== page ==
Boris Johnson vows to give Britain its mojo back so we can stand tall in Blairs old constituency seized by Tories


BORIS Johnson has today vowed to “give Britain its mojo back” so we can “stand tall” as his whirlwind first 100 days in office began.

Speaking in Tony Blair’s old constituency – seized from Labour in the election as the Tories smashed through the ‘Red Wall’ in the North – the Prime Minister said he would take the country on a “wonderful adventure”.

Boris Johnson gave a jubilant speech during a visit to Sedgefield Cricket Club
Boris Johnson is touring the North of England to meet with newly elected MPs

Boris is on a victory lap of the North today as he thanked voters in Labour’s heartland who turned staunch red seats blue – many for the first time in their history.

Speaking in Sedgefield – one of the 27 to succumb to the blue wave – Mr Johnson jubilantly ticked off the constituencies the Tories had won over.

The significance of the Tory leader standing in Blair’s old seat after presiding over a majority not seen since New Labour will resound with shockwaves across the country.

“We are going to recover our national self confidence – our mojo,” he told supporters at the town’s cricket club.

“It’s going to be a wonderful, wonderful time for the country. Our country will stand tall in the world.”

The Prime Minister secured a sweeping 80-seat majority on Thursday – meaning the UK is now on track to leave the EU in less than two months.

Today Mr Johnson promised to deliver his slogan to “get Brexit done” – and also pledged “better infrastructure, better education and fantastic modern technology”.

“We’ve embarked on a wonderful adventure,” he said. “We’re going to do things differently and better.”


Boris has repeatedly pledged to prioritise Brexit, tax cuts and protecting the NHS in his first 100 days in office.

In a victory speech on Friday, the PM emphasised that he had an “overwhelming mandate” to take Britain out of the EU by the end of January and deliver on his pledge to “get Brexit done”.

Mr Johnson called for unity in the country, urging “everyone to find closure and to let the healing begin” after more than three years of division.

But he also recognised that there were concerns away from Brexit and, in a possible nod towards Labour voter concerns, confirmed he would prioritise the NHS.

Johnson has already guaranteed an extra 33.9bn a year to the NHS by 2023 – one of his ten key election pledges.

“I believe – in fact, I know because I heard it loud and clear from every corner of the country – that the overwhelming priority of the British people now is that we should focus, above all, on the NHS, that beautiful idea that represents the best of our country,” he said.

Not everyone was convinced, with protests against Mr Johnson turning angry in Westminster on Friday evening.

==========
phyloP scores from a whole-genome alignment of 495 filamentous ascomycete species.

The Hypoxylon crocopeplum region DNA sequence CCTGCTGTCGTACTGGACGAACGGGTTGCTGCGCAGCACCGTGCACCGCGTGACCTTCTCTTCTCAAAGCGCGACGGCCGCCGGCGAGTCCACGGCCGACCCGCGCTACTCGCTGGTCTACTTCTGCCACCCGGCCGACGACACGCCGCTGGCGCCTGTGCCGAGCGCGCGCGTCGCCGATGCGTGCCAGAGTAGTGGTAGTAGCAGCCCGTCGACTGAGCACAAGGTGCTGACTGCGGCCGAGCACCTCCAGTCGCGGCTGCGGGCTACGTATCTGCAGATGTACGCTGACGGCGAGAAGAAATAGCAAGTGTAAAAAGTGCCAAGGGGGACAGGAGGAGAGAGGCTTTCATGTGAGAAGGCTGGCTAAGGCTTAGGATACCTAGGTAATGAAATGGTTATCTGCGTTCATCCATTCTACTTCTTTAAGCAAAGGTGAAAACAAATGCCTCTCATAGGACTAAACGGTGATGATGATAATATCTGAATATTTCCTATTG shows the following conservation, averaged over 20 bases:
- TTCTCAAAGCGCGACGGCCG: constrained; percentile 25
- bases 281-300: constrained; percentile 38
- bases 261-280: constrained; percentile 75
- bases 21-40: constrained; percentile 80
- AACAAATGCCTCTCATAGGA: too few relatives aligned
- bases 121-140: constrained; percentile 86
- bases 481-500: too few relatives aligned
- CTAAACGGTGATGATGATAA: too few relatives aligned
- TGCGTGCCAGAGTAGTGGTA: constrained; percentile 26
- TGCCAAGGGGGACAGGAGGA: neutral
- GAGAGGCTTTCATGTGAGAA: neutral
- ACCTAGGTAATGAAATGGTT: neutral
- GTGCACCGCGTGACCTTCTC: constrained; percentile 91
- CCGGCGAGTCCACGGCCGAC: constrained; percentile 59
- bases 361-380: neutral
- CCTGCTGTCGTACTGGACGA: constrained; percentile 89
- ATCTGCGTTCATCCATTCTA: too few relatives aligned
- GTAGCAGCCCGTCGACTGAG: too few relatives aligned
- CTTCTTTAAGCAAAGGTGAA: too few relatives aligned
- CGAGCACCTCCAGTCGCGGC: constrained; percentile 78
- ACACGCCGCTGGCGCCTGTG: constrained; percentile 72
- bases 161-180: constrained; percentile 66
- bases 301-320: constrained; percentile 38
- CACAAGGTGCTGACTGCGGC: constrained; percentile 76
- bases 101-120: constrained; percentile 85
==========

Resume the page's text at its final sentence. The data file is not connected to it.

Demonstrators carried placards bearing the slogans “Defy Tory Rule” and chanted “Oh, Jeremy Corbyn”. Two people were arrested.

Setting out his first plans for Government, the PM is expected to reintroduce his Brexit deal in the Commons next week following the Queen’s Speech and State Opening of Parliament on Thursday.

He has already started work on picking up relations with key European leaders, speaking by phone with German Chancellor Angela Merkel and Irish Taoiseach Leo Varadkar.

With all 650 results declared, the Conservatives had 365 seats after the election – a net gain of 67 compared to the state of the parties at the dissolution of Parliament in November.

Labour were on 203, a net loss of 42, the SNP on 48, a gain of 13, and the Liberal Democrats on 11, a loss of 10.

Jeremy Corbyn has endured a humiliating defeat at the polls – and says he will step down before the next election


The result plunged Labour into turmoil, with humiliated leader Jeremy Corbyn announcing he would not take the party into the next General Election after seeing a string of former strongholds fall to the Tories.

But he faced furious demands to quit immediately after he said he intended to lead the party through a “process of reflection” as it considered the way forward.

Positioning in the race to replace Mr Corbyn has already started, with ardent Remainer David Lammy confirming he was considering putting his name forward.

Others being touted to take over include Lisa Nandy, who represents Leave-voting Wigan, Rebecca Long-Bailey, Angela Rayner, Sir Keir Starmer, Jess Phillips and Emily Thornberry.

The outcome also put Mr Johnson on a collision course with SNP leader Nicola Sturgeon after she used the landslide result north of the border to demand the right to hold a fresh referendum on Scottish independence.

A dramatic election night saw Liberal Democrat leader Jo Swinson stepping down after losing her Dunbartonshire East seat to the SNP, while DUP deputy leader Nigel Dodds was ousted by Sinn Fein in North Belfast.

In her farewell speech in central London, Ms Swinson name-checked several re-elected female MPs , including education spokeswoman Layla Moran and home affairs spokeswoman Christine Jardine, who had the “experience” to succeed her.